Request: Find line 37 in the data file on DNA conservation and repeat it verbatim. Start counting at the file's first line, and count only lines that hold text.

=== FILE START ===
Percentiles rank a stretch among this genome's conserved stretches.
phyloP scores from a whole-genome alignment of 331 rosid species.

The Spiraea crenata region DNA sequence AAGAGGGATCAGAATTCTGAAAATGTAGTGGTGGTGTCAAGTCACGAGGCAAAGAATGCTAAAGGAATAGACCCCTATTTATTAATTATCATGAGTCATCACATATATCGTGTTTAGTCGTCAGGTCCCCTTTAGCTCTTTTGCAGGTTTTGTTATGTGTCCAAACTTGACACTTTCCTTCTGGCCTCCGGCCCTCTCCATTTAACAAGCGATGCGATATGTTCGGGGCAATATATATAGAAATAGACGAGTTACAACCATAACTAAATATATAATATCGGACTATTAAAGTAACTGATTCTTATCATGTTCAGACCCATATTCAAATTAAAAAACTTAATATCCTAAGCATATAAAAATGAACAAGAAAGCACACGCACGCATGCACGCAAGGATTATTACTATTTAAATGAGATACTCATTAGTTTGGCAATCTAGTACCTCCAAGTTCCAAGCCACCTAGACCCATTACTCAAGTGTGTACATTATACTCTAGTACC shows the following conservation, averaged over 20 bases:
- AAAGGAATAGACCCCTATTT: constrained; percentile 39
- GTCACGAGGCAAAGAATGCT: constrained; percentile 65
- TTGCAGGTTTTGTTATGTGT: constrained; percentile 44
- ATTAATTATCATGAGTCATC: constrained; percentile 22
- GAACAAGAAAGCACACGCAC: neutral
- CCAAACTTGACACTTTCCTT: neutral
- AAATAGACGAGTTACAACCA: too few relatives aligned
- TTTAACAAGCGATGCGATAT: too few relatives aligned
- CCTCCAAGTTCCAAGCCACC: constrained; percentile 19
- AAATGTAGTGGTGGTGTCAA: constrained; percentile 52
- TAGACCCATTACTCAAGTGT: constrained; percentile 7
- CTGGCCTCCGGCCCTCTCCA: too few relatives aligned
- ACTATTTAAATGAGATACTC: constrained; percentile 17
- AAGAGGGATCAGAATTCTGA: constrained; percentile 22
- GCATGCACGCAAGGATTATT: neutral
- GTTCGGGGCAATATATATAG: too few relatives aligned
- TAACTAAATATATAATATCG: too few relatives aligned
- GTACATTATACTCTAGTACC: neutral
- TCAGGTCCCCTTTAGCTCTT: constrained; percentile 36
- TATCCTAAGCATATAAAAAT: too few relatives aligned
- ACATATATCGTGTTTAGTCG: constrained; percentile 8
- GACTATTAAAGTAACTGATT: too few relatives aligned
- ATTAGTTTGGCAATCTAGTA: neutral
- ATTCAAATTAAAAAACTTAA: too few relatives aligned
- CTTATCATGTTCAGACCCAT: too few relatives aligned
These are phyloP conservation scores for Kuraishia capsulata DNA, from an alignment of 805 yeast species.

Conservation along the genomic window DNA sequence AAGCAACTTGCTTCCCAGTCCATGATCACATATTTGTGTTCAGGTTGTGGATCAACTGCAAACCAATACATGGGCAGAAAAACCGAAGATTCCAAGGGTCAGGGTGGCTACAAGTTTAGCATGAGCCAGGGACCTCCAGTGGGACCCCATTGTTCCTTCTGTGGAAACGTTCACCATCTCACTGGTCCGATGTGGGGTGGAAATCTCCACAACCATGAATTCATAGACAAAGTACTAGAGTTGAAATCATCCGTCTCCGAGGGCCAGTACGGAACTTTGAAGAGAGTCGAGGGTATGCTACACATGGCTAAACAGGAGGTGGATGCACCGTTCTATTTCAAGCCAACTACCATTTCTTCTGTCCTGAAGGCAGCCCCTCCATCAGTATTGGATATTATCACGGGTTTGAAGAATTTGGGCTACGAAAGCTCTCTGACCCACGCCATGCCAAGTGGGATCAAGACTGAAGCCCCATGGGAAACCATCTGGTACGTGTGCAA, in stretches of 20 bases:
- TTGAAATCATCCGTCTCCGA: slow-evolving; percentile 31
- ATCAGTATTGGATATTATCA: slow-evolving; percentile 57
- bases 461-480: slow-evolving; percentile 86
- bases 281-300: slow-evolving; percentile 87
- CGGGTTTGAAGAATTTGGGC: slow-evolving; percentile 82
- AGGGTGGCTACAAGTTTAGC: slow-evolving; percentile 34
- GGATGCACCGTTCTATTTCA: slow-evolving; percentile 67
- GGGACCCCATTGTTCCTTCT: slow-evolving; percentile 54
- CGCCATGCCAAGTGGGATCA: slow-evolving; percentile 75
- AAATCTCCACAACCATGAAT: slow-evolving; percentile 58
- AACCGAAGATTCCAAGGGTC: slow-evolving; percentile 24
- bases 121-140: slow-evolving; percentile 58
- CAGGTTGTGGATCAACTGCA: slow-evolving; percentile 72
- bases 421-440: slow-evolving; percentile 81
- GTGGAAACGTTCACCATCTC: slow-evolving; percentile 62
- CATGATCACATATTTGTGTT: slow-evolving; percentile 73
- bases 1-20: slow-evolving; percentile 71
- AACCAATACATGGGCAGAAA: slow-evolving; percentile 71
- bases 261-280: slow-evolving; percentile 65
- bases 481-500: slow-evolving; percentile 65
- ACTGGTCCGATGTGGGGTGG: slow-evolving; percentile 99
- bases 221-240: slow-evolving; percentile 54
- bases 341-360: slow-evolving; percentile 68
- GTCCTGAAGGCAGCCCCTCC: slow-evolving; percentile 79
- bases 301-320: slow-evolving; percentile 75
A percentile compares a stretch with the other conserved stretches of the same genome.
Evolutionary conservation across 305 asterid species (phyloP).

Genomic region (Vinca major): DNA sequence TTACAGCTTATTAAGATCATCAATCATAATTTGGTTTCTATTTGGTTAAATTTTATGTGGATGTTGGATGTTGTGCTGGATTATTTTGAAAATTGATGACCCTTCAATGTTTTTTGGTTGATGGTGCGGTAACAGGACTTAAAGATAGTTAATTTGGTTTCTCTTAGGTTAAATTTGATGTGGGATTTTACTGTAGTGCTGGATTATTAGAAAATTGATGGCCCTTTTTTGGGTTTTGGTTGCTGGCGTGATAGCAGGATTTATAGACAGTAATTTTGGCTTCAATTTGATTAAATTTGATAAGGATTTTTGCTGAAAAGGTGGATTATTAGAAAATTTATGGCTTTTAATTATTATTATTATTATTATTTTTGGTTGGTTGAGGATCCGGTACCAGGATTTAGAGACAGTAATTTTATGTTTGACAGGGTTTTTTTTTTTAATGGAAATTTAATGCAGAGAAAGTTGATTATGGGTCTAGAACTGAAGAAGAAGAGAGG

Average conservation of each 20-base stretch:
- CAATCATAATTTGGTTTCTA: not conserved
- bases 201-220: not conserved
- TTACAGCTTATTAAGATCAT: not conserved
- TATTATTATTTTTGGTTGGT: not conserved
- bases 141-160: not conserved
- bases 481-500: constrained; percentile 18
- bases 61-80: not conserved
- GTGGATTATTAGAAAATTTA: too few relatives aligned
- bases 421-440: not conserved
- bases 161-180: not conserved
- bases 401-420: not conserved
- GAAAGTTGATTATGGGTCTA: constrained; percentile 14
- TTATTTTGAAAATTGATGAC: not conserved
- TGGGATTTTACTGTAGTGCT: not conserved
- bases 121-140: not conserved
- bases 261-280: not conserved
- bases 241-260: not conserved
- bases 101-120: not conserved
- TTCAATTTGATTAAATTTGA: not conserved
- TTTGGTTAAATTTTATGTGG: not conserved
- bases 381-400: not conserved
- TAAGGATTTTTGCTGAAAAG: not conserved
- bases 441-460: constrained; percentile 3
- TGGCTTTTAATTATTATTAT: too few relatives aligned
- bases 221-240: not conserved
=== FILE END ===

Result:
- GGATGCACCGTTCTATTTCA: slow-evolving; percentile 67